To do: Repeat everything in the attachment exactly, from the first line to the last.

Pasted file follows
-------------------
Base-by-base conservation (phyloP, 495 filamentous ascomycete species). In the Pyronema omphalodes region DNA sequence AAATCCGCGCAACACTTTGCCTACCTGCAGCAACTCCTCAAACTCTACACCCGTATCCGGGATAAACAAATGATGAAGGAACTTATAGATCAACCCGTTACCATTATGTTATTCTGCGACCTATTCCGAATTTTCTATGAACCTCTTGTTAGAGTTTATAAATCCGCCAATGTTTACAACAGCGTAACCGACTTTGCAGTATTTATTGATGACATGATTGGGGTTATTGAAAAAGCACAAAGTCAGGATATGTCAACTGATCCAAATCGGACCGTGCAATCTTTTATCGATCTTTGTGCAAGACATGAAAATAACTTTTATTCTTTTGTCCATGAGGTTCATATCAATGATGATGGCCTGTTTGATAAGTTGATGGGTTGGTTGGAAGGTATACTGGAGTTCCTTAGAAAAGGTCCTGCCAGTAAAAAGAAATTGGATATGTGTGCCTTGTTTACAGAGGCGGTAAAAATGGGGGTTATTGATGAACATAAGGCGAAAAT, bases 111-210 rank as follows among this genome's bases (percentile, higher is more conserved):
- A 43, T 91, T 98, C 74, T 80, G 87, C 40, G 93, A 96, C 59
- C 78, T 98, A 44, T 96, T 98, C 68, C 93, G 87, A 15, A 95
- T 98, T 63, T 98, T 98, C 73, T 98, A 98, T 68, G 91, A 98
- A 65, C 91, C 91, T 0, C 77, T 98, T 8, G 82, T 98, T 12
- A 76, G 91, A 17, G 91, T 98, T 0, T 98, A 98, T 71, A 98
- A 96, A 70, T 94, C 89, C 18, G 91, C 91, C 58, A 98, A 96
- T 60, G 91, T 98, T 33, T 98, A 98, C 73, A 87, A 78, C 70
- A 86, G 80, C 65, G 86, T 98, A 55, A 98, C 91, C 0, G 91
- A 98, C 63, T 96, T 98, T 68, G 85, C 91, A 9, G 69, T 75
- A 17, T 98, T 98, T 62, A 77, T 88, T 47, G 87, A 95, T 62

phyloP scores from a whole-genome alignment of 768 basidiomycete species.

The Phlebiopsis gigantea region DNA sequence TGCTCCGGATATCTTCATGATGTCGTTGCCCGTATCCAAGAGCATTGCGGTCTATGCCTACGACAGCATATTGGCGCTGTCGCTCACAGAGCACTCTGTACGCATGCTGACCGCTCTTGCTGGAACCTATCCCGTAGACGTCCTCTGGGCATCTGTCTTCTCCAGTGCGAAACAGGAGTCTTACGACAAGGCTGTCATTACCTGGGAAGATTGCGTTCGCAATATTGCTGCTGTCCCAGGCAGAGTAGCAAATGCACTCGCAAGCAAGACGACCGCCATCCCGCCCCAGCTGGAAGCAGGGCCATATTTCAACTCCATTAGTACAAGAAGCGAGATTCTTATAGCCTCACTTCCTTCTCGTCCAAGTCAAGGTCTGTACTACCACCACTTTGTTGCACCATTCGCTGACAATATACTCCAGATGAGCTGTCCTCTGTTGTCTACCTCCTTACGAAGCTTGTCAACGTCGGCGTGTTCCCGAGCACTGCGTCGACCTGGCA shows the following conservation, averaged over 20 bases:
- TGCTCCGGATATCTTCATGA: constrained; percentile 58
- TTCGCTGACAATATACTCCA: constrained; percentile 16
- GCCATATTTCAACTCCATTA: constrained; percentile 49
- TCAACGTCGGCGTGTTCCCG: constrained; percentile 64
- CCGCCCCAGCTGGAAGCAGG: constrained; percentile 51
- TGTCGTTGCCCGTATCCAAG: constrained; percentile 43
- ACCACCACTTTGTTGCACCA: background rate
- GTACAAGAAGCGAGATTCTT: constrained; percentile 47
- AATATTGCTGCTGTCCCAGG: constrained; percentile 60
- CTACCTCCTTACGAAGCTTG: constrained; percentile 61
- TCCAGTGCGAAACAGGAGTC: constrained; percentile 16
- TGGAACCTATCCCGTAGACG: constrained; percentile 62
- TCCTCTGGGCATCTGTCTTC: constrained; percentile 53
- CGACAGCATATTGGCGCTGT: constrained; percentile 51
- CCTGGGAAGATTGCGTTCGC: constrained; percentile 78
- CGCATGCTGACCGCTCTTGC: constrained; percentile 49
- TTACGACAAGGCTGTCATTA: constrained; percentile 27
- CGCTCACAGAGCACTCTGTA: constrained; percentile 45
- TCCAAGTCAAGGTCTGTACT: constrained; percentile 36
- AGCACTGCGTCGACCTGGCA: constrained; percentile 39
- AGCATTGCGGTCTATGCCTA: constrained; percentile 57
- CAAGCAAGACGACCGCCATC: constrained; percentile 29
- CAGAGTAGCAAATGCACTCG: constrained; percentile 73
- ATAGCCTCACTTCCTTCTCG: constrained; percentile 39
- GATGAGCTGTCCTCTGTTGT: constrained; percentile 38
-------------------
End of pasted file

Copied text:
Base-by-base conservation (phyloP, 495 filamentous ascomycete species). In the Pyronema omphalodes region DNA sequence AAATCCGCGCAACACTTTGCCTACCTGCAGCAACTCCTCAAACTCTACACCCGTATCCGGGATAAACAAATGATGAAGGAACTTATAGATCAACCCGTTACCATTATGTTATTCTGCGACCTATTCCGAATTTTCTATGAACCTCTTGTTAGAGTTTATAAATCCGCCAATGTTTACAACAGCGTAACCGACTTTGCAGTATTTATTGATGACATGATTGGGGTTATTGAAAAAGCACAAAGTCAGGATATGTCAACTGATCCAAATCGGACCGTGCAATCTTTTATCGATCTTTGTGCAAGACATGAAAATAACTTTTATTCTTTTGTCCATGAGGTTCATATCAATGATGATGGCCTGTTTGATAAGTTGATGGGTTGGTTGGAAGGTATACTGGAGTTCCTTAGAAAAGGTCCTGCCAGTAAAAAGAAATTGGATATGTGTGCCTTGTTTACAGAGGCGGTAAAAATGGGGGTTATTGATGAACATAAGGCGAAAAT, bases 111-210 rank as follows among this genome's bases (percentile, higher is more conserved):
- A 43, T 91, T 98, C 74, T 80, G 87, C 40, G 93, A 96, C 59
- C 78, T 98, A 44, T 96, T 98, C 68, C 93, G 87, A 15, A 95
- T 98, T 63, T 98, T 98, C 73, T 98, A 98, T 68, G 91, A 98
- A 65, C 91, C 91, T 0, C 77, T 98, T 8, G 82, T 98, T 12
- A 76, G 91, A 17, G 91, T 98, T 0, T 98, A 98, T 71, A 98
- A 96, A 70, T 94, C 89, C 18, G 91, C 91, C 58, A 98, A 96
- T 60, G 91, T 98, T 33, T 98, A 98, C 73, A 87, A 78, C 70
- A 86, G 80, C 65, G 86, T 98, A 55, A 98, C 91, C 0, G 91
- A 98, C 63, T 96, T 98, T 68, G 85, C 91, A 9, G 69, T 75
- A 17, T 98, T 98, T 62, A 77, T 88, T 47, G 87, A 95, T 62

phyloP scores from a whole-genome alignment of 768 basidiomycete species.

The Phlebiopsis gigantea region DNA sequence TGCTCCGGATATCTTCATGATGTCGTTGCCCGTATCCAAGAGCATTGCGGTCTATGCCTACGACAGCATATTGGCGCTGTCGCTCACAGAGCACTCTGTACGCATGCTGACCGCTCTTGCTGGAACCTATCCCGTAGACGTCCTCTGGGCATCTGTCTTCTCCAGTGCGAAACAGGAGTCTTACGACAAGGCTGTCATTACCTGGGAAGATTGCGTTCGCAATATTGCTGCTGTCCCAGGCAGAGTAGCAAATGCACTCGCAAGCAAGACGACCGCCATCCCGCCCCAGCTGGAAGCAGGGCCATATTTCAACTCCATTAGTACAAGAAGCGAGATTCTTATAGCCTCACTTCCTTCTCGTCCAAGTCAAGGTCTGTACTACCACCACTTTGTTGCACCATTCGCTGACAATATACTCCAGATGAGCTGTCCTCTGTTGTCTACCTCCTTACGAAGCTTGTCAACGTCGGCGTGTTCCCGAGCACTGCGTCGACCTGGCA shows the following conservation, averaged over 20 bases:
- TGCTCCGGATATCTTCATGA: constrained; percentile 58
- TTCGCTGACAATATACTCCA: constrained; percentile 16
- GCCATATTTCAACTCCATTA: constrained; percentile 49
- TCAACGTCGGCGTGTTCCCG: constrained; percentile 64
- CCGCCCCAGCTGGAAGCAGG: constrained; percentile 51
- TGTCGTTGCCCGTATCCAAG: constrained; percentile 43
- ACCACCACTTTGTTGCACCA: background rate
- GTACAAGAAGCGAGATTCTT: constrained; percentile 47
- AATATTGCTGCTGTCCCAGG: constrained; percentile 60
- CTACCTCCTTACGAAGCTTG: constrained; percentile 61
- TCCAGTGCGAAACAGGAGTC: constrained; percentile 16
- TGGAACCTATCCCGTAGACG: constrained; percentile 62
- TCCTCTGGGCATCTGTCTTC: constrained; percentile 53
- CGACAGCATATTGGCGCTGT: constrained; percentile 51
- CCTGGGAAGATTGCGTTCGC: constrained; percentile 78
- CGCATGCTGACCGCTCTTGC: constrained; percentile 49
- TTACGACAAGGCTGTCATTA: constrained; percentile 27
- CGCTCACAGAGCACTCTGTA: constrained; percentile 45
- TCCAAGTCAAGGTCTGTACT: constrained; percentile 36
- AGCACTGCGTCGACCTGGCA: constrained; percentile 39
- AGCATTGCGGTCTATGCCTA: constrained; percentile 57
- CAAGCAAGACGACCGCCATC: constrained; percentile 29
- CAGAGTAGCAAATGCACTCG: constrained; percentile 73
- ATAGCCTCACTTCCTTCTCG: constrained; percentile 39
- GATGAGCTGTCCTCTGTTGT: constrained; percentile 38